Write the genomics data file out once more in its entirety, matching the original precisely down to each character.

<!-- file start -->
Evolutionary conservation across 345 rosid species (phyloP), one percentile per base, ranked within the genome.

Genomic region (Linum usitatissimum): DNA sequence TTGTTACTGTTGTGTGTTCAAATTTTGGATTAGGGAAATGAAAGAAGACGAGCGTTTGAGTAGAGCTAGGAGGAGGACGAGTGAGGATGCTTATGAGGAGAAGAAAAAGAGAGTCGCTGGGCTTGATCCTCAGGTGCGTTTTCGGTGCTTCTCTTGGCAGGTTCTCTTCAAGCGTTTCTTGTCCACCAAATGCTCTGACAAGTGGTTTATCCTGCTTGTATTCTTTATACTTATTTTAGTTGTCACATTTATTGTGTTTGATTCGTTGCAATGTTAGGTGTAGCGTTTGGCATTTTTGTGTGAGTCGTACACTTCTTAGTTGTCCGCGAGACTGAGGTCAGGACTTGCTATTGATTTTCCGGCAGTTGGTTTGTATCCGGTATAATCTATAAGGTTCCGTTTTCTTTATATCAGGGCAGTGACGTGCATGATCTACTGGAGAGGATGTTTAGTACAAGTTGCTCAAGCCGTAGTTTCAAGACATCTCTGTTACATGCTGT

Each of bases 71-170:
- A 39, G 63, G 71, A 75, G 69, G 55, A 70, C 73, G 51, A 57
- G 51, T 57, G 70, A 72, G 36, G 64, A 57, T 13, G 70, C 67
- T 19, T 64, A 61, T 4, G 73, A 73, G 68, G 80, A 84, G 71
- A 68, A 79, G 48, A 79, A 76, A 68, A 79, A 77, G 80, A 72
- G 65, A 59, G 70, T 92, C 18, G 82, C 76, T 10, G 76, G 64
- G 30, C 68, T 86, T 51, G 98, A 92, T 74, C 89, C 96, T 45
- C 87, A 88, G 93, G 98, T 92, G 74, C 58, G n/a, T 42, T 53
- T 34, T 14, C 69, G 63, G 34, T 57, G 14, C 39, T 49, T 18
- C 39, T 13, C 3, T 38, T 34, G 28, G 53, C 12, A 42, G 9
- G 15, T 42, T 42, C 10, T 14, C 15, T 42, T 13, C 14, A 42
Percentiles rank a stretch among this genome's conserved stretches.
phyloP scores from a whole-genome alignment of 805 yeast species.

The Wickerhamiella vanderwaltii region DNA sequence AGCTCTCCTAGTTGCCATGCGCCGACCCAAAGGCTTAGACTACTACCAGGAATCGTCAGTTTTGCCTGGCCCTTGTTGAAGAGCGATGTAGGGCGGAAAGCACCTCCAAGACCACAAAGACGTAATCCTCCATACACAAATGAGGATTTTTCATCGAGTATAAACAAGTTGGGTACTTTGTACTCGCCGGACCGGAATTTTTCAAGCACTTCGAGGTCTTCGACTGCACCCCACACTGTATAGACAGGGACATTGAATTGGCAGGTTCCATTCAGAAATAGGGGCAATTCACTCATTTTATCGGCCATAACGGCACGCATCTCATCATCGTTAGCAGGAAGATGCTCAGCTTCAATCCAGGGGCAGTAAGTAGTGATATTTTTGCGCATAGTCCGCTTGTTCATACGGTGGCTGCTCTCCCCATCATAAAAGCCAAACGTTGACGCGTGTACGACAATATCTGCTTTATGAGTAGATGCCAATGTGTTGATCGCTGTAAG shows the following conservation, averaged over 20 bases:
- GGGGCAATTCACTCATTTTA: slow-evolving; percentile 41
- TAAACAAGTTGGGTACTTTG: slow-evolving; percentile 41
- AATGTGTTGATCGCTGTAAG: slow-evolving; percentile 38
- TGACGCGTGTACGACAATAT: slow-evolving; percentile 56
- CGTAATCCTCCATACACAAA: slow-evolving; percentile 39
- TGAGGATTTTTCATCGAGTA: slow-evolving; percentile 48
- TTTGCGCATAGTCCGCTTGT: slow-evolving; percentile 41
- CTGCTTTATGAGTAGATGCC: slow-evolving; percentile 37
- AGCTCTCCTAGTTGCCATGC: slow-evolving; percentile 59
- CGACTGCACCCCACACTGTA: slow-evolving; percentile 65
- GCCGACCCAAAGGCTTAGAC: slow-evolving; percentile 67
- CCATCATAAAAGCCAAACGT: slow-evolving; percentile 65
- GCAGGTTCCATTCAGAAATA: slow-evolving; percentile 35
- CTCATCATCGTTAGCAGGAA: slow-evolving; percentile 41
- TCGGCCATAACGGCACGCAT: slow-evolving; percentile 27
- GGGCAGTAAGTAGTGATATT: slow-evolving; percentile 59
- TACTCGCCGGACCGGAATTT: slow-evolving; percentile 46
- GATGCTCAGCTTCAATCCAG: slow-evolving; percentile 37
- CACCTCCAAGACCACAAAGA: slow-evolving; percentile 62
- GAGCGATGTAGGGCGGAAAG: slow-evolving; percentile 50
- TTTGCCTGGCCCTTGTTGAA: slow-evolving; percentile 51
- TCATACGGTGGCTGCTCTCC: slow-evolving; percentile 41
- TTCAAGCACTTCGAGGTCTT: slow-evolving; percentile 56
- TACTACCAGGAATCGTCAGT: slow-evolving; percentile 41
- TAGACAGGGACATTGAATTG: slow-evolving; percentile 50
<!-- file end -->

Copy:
Evolutionary conservation across 345 rosid species (phyloP), one percentile per base, ranked within the genome.

Genomic region (Linum usitatissimum): DNA sequence TTGTTACTGTTGTGTGTTCAAATTTTGGATTAGGGAAATGAAAGAAGACGAGCGTTTGAGTAGAGCTAGGAGGAGGACGAGTGAGGATGCTTATGAGGAGAAGAAAAAGAGAGTCGCTGGGCTTGATCCTCAGGTGCGTTTTCGGTGCTTCTCTTGGCAGGTTCTCTTCAAGCGTTTCTTGTCCACCAAATGCTCTGACAAGTGGTTTATCCTGCTTGTATTCTTTATACTTATTTTAGTTGTCACATTTATTGTGTTTGATTCGTTGCAATGTTAGGTGTAGCGTTTGGCATTTTTGTGTGAGTCGTACACTTCTTAGTTGTCCGCGAGACTGAGGTCAGGACTTGCTATTGATTTTCCGGCAGTTGGTTTGTATCCGGTATAATCTATAAGGTTCCGTTTTCTTTATATCAGGGCAGTGACGTGCATGATCTACTGGAGAGGATGTTTAGTACAAGTTGCTCAAGCCGTAGTTTCAAGACATCTCTGTTACATGCTGT

Each of bases 71-170:
- A 39, G 63, G 71, A 75, G 69, G 55, A 70, C 73, G 51, A 57
- G 51, T 57, G 70, A 72, G 36, G 64, A 57, T 13, G 70, C 67
- T 19, T 64, A 61, T 4, G 73, A 73, G 68, G 80, A 84, G 71
- A 68, A 79, G 48, A 79, A 76, A 68, A 79, A 77, G 80, A 72
- G 65, A 59, G 70, T 92, C 18, G 82, C 76, T 10, G 76, G 64
- G 30, C 68, T 86, T 51, G 98, A 92, T 74, C 89, C 96, T 45
- C 87, A 88, G 93, G 98, T 92, G 74, C 58, G n/a, T 42, T 53
- T 34, T 14, C 69, G 63, G 34, T 57, G 14, C 39, T 49, T 18
- C 39, T 13, C 3, T 38, T 34, G 28, G 53, C 12, A 42, G 9
- G 15, T 42, T 42, C 10, T 14, C 15, T 42, T 13, C 14, A 42
Percentiles rank a stretch among this genome's conserved stretches.
phyloP scores from a whole-genome alignment of 805 yeast species.

The Wickerhamiella vanderwaltii region DNA sequence AGCTCTCCTAGTTGCCATGCGCCGACCCAAAGGCTTAGACTACTACCAGGAATCGTCAGTTTTGCCTGGCCCTTGTTGAAGAGCGATGTAGGGCGGAAAGCACCTCCAAGACCACAAAGACGTAATCCTCCATACACAAATGAGGATTTTTCATCGAGTATAAACAAGTTGGGTACTTTGTACTCGCCGGACCGGAATTTTTCAAGCACTTCGAGGTCTTCGACTGCACCCCACACTGTATAGACAGGGACATTGAATTGGCAGGTTCCATTCAGAAATAGGGGCAATTCACTCATTTTATCGGCCATAACGGCACGCATCTCATCATCGTTAGCAGGAAGATGCTCAGCTTCAATCCAGGGGCAGTAAGTAGTGATATTTTTGCGCATAGTCCGCTTGTTCATACGGTGGCTGCTCTCCCCATCATAAAAGCCAAACGTTGACGCGTGTACGACAATATCTGCTTTATGAGTAGATGCCAATGTGTTGATCGCTGTAAG shows the following conservation, averaged over 20 bases:
- GGGGCAATTCACTCATTTTA: slow-evolving; percentile 41
- TAAACAAGTTGGGTACTTTG: slow-evolving; percentile 41
- AATGTGTTGATCGCTGTAAG: slow-evolving; percentile 38
- TGACGCGTGTACGACAATAT: slow-evolving; percentile 56
- CGTAATCCTCCATACACAAA: slow-evolving; percentile 39
- TGAGGATTTTTCATCGAGTA: slow-evolving; percentile 48
- TTTGCGCATAGTCCGCTTGT: slow-evolving; percentile 41
- CTGCTTTATGAGTAGATGCC: slow-evolving; percentile 37
- AGCTCTCCTAGTTGCCATGC: slow-evolving; percentile 59
- CGACTGCACCCCACACTGTA: slow-evolving; percentile 65
- GCCGACCCAAAGGCTTAGAC: slow-evolving; percentile 67
- CCATCATAAAAGCCAAACGT: slow-evolving; percentile 65
- GCAGGTTCCATTCAGAAATA: slow-evolving; percentile 35
- CTCATCATCGTTAGCAGGAA: slow-evolving; percentile 41
- TCGGCCATAACGGCACGCAT: slow-evolving; percentile 27
- GGGCAGTAAGTAGTGATATT: slow-evolving; percentile 59
- TACTCGCCGGACCGGAATTT: slow-evolving; percentile 46
- GATGCTCAGCTTCAATCCAG: slow-evolving; percentile 37
- CACCTCCAAGACCACAAAGA: slow-evolving; percentile 62
- GAGCGATGTAGGGCGGAAAG: slow-evolving; percentile 50
- TTTGCCTGGCCCTTGTTGAA: slow-evolving; percentile 51
- TCATACGGTGGCTGCTCTCC: slow-evolving; percentile 41
- TTCAAGCACTTCGAGGTCTT: slow-evolving; percentile 56
- TACTACCAGGAATCGTCAGT: slow-evolving; percentile 41
- TAGACAGGGACATTGAATTG: slow-evolving; percentile 50